Zimbabwe will launch a new currency in the next 12 months to address the crisis it is facing due to a shortage of U.S. dollars, according to Finance Minister Mthuli Ncube, state newspaper The Herald reported Jan. 12.
The country is suffering from a hard currency shortage after the collapse of the Zimbabwean dollar and problems with its bond note, an interim currency that was initially pegged to the U.S. dollar.
"A long-term solution to the crisis is: currency reforms, currency reforms, and currency reforms; and ending arbitrage opportunities in the market. Accepting the U.S. dollar as the only legal tender is not currency reform, it's submission," Ncube said.
Zimbabwe has less than $400 million in cash available, according to a Reuters report that cites central bank's figures — some way short of the $10 billion in electronic funds in local bank accounts.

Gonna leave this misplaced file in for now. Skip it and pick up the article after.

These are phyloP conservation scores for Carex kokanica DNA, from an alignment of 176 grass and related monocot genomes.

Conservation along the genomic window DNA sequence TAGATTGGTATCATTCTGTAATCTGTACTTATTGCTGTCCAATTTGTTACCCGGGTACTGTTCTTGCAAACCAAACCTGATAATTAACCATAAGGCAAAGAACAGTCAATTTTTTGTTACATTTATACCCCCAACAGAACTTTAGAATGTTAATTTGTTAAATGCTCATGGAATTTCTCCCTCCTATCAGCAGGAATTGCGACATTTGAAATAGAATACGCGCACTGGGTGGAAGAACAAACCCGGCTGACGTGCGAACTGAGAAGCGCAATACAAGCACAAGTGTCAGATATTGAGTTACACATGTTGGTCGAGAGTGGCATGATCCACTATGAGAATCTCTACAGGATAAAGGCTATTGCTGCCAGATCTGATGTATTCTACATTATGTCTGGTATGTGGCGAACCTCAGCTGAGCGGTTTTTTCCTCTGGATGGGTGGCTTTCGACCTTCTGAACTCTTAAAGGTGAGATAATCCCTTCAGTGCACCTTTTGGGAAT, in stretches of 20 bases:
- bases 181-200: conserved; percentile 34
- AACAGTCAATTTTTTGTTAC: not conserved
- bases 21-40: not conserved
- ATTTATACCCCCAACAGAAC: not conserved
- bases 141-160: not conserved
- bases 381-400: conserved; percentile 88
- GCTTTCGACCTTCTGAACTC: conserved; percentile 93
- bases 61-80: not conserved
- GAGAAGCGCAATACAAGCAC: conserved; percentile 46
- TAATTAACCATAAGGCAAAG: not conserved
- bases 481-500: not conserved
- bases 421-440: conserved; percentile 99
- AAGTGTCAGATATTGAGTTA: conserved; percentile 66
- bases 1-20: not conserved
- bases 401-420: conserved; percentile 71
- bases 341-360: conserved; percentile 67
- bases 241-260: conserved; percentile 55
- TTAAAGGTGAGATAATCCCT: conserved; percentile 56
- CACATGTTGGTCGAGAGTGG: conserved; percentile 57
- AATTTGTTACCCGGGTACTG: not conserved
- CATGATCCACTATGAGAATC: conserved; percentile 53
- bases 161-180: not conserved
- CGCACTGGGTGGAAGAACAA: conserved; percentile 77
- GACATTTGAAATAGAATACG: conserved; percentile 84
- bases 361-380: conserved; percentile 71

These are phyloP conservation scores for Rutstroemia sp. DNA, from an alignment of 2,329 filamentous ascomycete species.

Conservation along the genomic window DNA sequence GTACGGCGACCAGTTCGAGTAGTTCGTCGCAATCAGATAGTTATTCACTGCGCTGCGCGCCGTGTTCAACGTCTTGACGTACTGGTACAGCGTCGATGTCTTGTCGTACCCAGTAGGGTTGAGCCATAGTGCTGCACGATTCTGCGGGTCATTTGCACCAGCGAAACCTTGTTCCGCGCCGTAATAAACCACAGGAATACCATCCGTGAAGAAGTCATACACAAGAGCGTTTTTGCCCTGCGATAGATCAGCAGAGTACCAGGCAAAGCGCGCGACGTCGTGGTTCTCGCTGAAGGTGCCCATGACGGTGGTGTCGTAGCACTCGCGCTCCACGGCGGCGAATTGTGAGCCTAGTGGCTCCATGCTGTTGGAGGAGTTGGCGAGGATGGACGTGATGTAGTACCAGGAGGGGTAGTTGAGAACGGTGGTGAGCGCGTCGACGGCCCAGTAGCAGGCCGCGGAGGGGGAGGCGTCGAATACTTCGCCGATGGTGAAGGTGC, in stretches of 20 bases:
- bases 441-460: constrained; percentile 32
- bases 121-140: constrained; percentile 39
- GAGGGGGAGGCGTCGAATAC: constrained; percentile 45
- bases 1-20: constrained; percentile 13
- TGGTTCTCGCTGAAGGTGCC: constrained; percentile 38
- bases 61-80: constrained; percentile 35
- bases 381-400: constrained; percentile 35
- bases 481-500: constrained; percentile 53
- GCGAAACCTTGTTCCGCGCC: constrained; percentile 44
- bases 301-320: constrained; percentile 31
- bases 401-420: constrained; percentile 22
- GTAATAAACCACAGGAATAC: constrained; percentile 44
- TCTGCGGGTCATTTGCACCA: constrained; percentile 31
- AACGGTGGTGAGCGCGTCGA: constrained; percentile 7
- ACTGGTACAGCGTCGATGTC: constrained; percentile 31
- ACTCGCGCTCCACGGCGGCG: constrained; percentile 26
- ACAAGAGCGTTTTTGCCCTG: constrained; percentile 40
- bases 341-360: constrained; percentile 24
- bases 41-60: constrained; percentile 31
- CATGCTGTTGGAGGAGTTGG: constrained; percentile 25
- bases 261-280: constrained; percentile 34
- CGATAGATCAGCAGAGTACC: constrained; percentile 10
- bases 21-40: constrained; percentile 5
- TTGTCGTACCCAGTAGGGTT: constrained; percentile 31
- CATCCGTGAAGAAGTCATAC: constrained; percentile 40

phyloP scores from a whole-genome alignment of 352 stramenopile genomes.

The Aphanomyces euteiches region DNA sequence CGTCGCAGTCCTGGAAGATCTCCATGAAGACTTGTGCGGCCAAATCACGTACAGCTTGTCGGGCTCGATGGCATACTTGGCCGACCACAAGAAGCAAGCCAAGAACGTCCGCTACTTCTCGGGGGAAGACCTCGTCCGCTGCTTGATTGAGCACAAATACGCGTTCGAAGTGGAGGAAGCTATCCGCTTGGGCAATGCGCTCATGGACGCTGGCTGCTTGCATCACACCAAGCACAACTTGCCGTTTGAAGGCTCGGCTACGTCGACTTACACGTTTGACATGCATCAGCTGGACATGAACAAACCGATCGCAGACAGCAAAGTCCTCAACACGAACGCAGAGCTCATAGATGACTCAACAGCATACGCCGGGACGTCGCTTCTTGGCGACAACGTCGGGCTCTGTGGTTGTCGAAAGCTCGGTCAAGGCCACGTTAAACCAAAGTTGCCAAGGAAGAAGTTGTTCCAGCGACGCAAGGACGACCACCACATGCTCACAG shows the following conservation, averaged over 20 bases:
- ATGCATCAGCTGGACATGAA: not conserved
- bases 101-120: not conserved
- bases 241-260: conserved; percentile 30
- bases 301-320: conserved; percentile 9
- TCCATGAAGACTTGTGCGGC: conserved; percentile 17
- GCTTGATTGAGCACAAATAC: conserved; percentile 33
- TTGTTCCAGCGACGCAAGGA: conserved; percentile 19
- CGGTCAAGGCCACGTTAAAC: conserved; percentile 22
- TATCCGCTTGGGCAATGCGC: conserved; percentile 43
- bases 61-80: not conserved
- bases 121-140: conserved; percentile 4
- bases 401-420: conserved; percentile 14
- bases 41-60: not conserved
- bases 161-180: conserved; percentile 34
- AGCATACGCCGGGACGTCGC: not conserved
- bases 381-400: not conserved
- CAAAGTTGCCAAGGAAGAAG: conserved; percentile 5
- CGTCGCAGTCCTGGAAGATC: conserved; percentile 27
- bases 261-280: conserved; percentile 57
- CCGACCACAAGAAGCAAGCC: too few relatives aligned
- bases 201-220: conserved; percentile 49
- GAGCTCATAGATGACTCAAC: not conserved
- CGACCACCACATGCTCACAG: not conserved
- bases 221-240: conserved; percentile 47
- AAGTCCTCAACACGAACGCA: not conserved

Ncube said the challenge is to raise enough foreign currency to anchor Zimbabwe's new currency, and argued that there was no point in adopting the South African rand.
"I also hear that the citizens are pushing towards adopting the rand, I even argued for it years ago and there was a reason, you know, if we are going to assume the rand as our currency, we first of all have to acquire the rand and we need U.S. dollars first to purchase the rand. In the long-term, Zimbabwe needs its own currency," he said.
Ncube said Zimbabwe's "economy will shrink by as much as 50%" if it adopts the U.S. dollar as its sole legal tender and that it would not solve the country's macroeconomic challenges, according to the Zimbabwean newspaper.